Problem for Ireland: We need to dominate games to win

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Problem for Ireland: We need to dominate games to win

Postby neiliog93 » February 11th, 2019, 12:02 pm

Just a comment about Ireland's style under Schmidt.

Because we're set up to retain possession as our main priority, even from inside our own half, and are incredibly disciplined with and without the ball, we are well set up to grind teams down. If this tactic of ball retention is eventually going nowhere, we have the aul box kick up our sleeve. Our generally good set-pieces reduce the 'freebies', easy-outs and penalties we give to the opposition even further. In most games, these factors combine over the course of the match to leave us having dominated the game, and as a result we usually win.

And yet against half decent teams even if we've dominated, the difference on the scoreboard is often too close for comfort. Think France in 2015, dominated the whole match, loads of media commentary about how craap France were, but we only won 18-11 and didn't score a try. Or France in 2016 - dominated much of the match but lost. Then the same almost happened last year. We should have won by more than four points against England in 2017, and by more than nine last year. The same goes for the consecutive 11-point winning margins against Argentina in recent years - should have won by more. Even though we scored freely against Wales last year, the fact we needed a last-second interception by Stockdale was poor considering our control of the game. In fact, we should have won the recent NZ game by more than seven too.

Here it is in a nutshell: Ireland go out to dominate the game, rather than to score (in a sense) Low risk, accurate rugby. Scoring eventually comes as a by-product of this domination (and denies the opposition chances to score), especially if the opposition are ill-disciplined. The problem with focusing on domination, and then needing that domination to score any points, is that if you don't dominate, you don't win. England, South Africa, New Zealand, Australia, Wales, Argentina and even France on a good day can win big games without dominating the match. We are incapable of this. If the opposition break our dominance, we struggle to score, and we don't win. If they can defend our blunt multi-phase attack with discipline intact, we struggle to score tries (Wales 2015, 2016 and 2017; England 2014, 2016, 2018).

We've almost backed ourselves into a tactical corner whereby we need to be noticeably better than the opposition to establish dominance, and to a win by an artificially tight scoreline. If the stats are even (as they almost where against England) we lose quite badly.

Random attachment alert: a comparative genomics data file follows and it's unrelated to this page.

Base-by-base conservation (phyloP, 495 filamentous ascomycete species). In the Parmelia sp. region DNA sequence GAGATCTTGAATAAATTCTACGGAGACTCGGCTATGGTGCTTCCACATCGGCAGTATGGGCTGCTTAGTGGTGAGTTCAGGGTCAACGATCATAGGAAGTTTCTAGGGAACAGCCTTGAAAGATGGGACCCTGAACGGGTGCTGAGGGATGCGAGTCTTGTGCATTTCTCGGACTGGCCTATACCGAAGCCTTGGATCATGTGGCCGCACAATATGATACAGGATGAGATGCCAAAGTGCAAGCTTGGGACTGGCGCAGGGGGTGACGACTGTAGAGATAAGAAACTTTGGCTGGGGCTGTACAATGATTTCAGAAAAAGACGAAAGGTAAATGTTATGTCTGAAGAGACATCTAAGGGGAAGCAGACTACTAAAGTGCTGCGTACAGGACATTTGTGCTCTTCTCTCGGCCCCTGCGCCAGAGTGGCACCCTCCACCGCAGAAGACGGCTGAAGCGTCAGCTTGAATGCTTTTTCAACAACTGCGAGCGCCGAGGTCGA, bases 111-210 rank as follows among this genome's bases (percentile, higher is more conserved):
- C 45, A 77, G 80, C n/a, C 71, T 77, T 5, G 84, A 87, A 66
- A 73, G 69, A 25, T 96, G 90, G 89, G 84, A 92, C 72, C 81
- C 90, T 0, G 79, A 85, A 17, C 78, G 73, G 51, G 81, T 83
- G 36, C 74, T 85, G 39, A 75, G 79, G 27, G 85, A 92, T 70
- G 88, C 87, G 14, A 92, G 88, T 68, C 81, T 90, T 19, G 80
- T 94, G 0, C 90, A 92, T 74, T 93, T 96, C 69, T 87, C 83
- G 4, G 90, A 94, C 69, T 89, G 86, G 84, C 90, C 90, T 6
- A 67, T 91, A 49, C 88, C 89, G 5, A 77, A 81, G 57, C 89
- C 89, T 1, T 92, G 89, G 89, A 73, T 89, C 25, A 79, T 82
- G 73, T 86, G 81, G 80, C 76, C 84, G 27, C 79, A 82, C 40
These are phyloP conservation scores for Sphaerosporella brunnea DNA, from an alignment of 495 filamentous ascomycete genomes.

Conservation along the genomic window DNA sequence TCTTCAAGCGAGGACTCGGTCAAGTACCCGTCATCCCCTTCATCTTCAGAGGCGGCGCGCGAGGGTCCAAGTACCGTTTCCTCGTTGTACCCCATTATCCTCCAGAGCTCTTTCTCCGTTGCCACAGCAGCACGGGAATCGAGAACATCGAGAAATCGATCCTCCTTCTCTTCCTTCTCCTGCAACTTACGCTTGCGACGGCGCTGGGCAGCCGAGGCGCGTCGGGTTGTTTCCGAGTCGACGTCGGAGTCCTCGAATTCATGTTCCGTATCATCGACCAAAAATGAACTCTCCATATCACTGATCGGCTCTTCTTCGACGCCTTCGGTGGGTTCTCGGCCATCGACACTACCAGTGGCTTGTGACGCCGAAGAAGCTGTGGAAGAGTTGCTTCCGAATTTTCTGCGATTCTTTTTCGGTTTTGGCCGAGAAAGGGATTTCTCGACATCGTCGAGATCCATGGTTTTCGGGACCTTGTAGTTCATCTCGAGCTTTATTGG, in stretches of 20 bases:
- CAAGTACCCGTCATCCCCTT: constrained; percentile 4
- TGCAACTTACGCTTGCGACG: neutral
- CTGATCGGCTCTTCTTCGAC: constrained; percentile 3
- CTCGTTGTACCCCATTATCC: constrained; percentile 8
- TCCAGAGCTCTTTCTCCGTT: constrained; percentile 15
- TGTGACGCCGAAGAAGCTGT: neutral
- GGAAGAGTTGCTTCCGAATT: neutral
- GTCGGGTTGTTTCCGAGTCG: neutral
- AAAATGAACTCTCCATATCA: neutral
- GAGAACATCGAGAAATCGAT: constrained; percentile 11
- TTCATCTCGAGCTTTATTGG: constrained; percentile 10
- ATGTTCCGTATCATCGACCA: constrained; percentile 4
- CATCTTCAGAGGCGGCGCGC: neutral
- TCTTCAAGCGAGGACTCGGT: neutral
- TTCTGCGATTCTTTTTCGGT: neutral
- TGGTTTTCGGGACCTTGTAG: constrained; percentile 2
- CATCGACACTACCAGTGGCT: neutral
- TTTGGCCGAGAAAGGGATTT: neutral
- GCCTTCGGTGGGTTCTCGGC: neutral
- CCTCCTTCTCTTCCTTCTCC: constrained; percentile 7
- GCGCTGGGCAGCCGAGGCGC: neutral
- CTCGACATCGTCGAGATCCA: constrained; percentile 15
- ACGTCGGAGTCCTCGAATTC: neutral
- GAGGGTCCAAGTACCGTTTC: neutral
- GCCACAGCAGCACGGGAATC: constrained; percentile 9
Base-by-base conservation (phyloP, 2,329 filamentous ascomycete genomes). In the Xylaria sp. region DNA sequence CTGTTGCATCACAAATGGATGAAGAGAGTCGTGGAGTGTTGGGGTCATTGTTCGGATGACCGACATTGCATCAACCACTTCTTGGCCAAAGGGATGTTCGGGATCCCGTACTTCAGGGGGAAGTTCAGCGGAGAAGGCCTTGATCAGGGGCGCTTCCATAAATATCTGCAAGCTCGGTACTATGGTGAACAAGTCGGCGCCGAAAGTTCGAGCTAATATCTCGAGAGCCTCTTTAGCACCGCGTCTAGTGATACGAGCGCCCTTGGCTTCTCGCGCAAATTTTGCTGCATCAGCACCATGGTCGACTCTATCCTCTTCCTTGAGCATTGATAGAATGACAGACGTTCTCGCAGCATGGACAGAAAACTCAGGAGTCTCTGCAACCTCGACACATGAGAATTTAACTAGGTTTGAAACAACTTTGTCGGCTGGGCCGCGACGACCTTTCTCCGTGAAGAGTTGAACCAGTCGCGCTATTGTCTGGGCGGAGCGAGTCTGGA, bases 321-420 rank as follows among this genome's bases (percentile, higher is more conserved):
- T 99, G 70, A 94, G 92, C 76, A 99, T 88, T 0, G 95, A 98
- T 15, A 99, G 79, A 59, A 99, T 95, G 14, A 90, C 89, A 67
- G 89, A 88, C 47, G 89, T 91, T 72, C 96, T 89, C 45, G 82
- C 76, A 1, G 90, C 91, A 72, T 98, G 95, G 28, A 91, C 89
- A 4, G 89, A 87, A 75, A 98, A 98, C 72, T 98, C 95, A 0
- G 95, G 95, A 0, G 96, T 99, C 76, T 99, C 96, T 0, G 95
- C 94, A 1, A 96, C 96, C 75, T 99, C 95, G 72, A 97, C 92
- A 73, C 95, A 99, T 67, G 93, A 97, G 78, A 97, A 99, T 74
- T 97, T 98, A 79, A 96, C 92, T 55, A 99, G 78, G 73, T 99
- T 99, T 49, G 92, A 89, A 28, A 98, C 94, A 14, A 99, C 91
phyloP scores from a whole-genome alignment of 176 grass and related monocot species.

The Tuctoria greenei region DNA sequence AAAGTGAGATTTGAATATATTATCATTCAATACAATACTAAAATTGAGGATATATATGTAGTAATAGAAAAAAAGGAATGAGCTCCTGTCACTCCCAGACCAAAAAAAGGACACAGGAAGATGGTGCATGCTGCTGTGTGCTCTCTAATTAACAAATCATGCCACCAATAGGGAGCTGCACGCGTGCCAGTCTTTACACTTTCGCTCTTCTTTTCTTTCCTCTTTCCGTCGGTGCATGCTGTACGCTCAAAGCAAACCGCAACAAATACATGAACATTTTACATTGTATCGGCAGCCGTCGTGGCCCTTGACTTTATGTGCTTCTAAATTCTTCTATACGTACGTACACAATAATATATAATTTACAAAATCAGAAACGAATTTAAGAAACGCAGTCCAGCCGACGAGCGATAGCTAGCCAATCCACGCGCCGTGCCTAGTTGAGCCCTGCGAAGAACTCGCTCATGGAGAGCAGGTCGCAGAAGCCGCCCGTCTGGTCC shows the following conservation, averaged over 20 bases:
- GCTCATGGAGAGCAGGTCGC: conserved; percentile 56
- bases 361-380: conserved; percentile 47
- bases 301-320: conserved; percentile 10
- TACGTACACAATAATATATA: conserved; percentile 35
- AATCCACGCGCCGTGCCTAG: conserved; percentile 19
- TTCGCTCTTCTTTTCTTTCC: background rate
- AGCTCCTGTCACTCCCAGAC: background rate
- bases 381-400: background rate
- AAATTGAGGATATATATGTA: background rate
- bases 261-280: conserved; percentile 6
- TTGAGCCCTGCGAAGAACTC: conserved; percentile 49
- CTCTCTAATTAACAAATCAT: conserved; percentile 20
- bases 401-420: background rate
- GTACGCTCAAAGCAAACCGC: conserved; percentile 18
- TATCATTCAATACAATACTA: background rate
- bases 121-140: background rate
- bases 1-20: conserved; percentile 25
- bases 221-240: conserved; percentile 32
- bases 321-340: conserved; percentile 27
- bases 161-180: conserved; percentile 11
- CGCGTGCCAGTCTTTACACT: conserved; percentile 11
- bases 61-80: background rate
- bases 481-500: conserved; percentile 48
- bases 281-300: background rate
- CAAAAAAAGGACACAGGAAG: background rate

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Re: Problem for Ireland: We need to dominate games to win

Postby MylesNaGapoleen » February 12th, 2019, 12:35 pm

fair points.

a contrarian view might be that the JS strategy is more sustainable with injuries.

We always hear "everyone knows their job" from Irish team members in interviews. In other words...keeping possession and sticking as much as possible to structured play and set pieces is arguably less reliant on injuries than, perhaps, the English strategy.

For example, if England lose Tuilagi, billy V and/or Maku V....their game plan doesn't have the same potency in attack AND defense. There are some big hitters that could step up but the Vinupolas and Tuilagi are pivotal to their game plan. If Ireland lose some players to injuries, we have depth where people can slot in to the same game plan.

Let's not forget..we have only lost 2 games (Australia & England) since March 2017...when we lost to wales in cardiff..utilising the JS approach as you describe. In the same breath, the game is changing and we need to tweak our game plan to match, but, I wouldn't get too down about how we are doing this year.
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Re: Problem for Ireland: We need to dominate games to win

Postby suisse » February 12th, 2019, 2:45 pm

There are plenty of examples of punishing teams all over the pitch, except on the scoreboard. Even the NZ game last November. POM did make a vital play on a kick through for Ben Smith but 16-9 was not an accurate reflection of how the game went. In commentary, Donal Lenihan kept saying "pressure pressure pressure" but that pressure has to be turned into point. At the end of the day, the difference between winning and not winning was, perhaps, the bounce of a rugby ball.